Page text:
Showing posts from October, 2016

Influencing: How Airbnb Organizes the Host Community

Airbnb has been wildly successful in creating a multi-billion dollar business out of short term room rentals. The company has long been opposed by various lobbies. Traditional hospitality companies fear that it might encroach on their business and demand a more level playing field where everyone abides by the same rules ( Internet Marketplaces, Is it Time to Level the Playing Field ).  Local authorities see the company as costing them tax revenue and flouting regulations. Other bodies are concerned about the impact on the housing market. Around the world local authorities are creating new rules for this kind of home rental. Home rental contracts are also being rewritten to limit or ban outright short term subrentals. Airbnb responds to these moves with traditional lobbying efforts, but what is much more interesting is how the company is preparing to mobilize the massive army of airbnb hosts to advocate for the business, too. What airbnb has done is to create a network of "H

Why Activity-Based Networking Beats Mingling

Most of the visible networking happens at networking events and in one-to-one meetings organized with connection building in mind. This approach works for many people but for others – especially introverts – it is often an unpleasant experience. Much worse, it isn’t always the best way to network. A one-to-one meeting, perhaps at lunch, offers enough time and focus to be effective, but it requires an investment in time. Because of this even the most determined networkers can only do so many lunches each month. I try to schedule one per week, but don’t always succeed -- one a month would be a good average. But there is another approach to networking that is more effective than a conventional mingle yet more scaleable that a lunch – activity-based networking. Activity-based networking is the name I give to all of the activities where networking is a useful side effect but not the primary goal. In this approach you find some opportunities to work with other people so tha

The Secret of Networking in One Diagram

One thing that I have learned in ten years of doing networking workshops is that most people worry about minor details of their professional networking, like how to start conversations, or how often to update their LinkedIn profile. But at the same time they are not clear about the reason we network in the first place, why it works and how to point your efforts in the right direction. Luckily there is a simple Venn diagram that helps understand these concepts in just a few minutes, or even seconds. First of all let's assume that you are in the typical position of being able to do something and you would like other people to ask you to do that thing. One trivial way to approach this would be to get to know many people, but that will not help you very much. Knowing other people means that you could, in theory, keep calling them to ask if they need you. Most of the time the answer is no. It also means that you are not considered in the common case when someone asks one of your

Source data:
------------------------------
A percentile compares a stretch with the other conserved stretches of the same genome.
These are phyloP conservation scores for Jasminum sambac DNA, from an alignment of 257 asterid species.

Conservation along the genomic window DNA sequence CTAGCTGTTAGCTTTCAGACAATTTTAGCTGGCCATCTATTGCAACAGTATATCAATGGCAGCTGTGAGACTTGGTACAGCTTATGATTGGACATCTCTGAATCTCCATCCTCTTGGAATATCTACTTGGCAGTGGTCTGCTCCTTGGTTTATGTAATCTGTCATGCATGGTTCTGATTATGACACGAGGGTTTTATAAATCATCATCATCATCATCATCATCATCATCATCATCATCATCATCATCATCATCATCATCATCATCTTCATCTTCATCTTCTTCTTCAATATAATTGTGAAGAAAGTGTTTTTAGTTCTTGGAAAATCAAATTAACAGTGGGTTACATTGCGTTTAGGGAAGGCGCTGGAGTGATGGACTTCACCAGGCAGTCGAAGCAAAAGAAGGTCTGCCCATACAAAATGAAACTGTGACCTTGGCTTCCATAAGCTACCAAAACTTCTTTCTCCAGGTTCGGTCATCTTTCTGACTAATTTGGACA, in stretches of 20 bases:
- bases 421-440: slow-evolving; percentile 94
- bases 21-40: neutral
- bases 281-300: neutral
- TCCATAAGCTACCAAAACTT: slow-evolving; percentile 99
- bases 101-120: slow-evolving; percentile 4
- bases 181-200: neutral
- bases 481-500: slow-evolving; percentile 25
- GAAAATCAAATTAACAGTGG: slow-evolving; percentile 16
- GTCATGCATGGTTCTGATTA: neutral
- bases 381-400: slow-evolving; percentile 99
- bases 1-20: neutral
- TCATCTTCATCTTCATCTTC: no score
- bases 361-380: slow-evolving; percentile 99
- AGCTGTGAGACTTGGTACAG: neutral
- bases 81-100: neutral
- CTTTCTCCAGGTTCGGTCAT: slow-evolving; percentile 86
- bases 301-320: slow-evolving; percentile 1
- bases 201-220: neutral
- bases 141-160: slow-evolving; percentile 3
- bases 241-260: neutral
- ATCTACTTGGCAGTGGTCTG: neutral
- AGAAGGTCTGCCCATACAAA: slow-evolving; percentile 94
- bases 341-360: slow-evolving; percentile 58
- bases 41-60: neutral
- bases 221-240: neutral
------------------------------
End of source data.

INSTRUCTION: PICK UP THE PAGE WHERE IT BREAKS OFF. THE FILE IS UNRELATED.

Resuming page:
Details are Everything: How Starlight Became Thriller

When I heard that songwriter Rod Temperton had died at the end of September I was reminded of " The Invisible Man ", a documentary made by BBC Radio 2 in 2007. In this Templeton revealed that when he wrote his most important hit ever -- Michael Jackson's Thriller -- that producer Quincy Jones and Jackson himself were unhappy with the title. In the original demo recording the song was called Starlight and the hook was " Give me some Starlight, starlight sun ". Apart from that the song was already remarkably close to the final version with the distinctive bass line played on two synthesizers. But Michael Jackson wanted a title that would appeal more to young people so producer Quincy Jones sent Temperton away to rework it and he wrote two to three hundred titles before coming up with Midnight Man . But then the next day he woke up and just said one word. " Thriller ". He could see it at the top of the Billboard charts. He could see it on mercha

The Secret to Writing a Speech is Not to Write It

When I am coaching speakers one of the questions I am often asked is how to write a speech so that it sounds "natural" -- meaning that it doesn't sound like the recital of a written document. Few people can, in fact, write a script that sounds like you are just having a conversation. There are people who can do this -- it's a routine job for professional speechwriters and screenwriters -- but the writing experience of most people is in creating written documents that were meant to be read, not heard. Natural spoken conversations do not work as writing and generally writing doesn't work as spoken language. So how do you write a speech that sounds like the spoken word and not like an essay? Probably the easiest way is to avoid writing the speech in the first place. Instead of writing a speech and trying to read it -- which is hard and rarely effective -- it is simpler and more effective to speak the speech and then write what you spoke. Concretely this me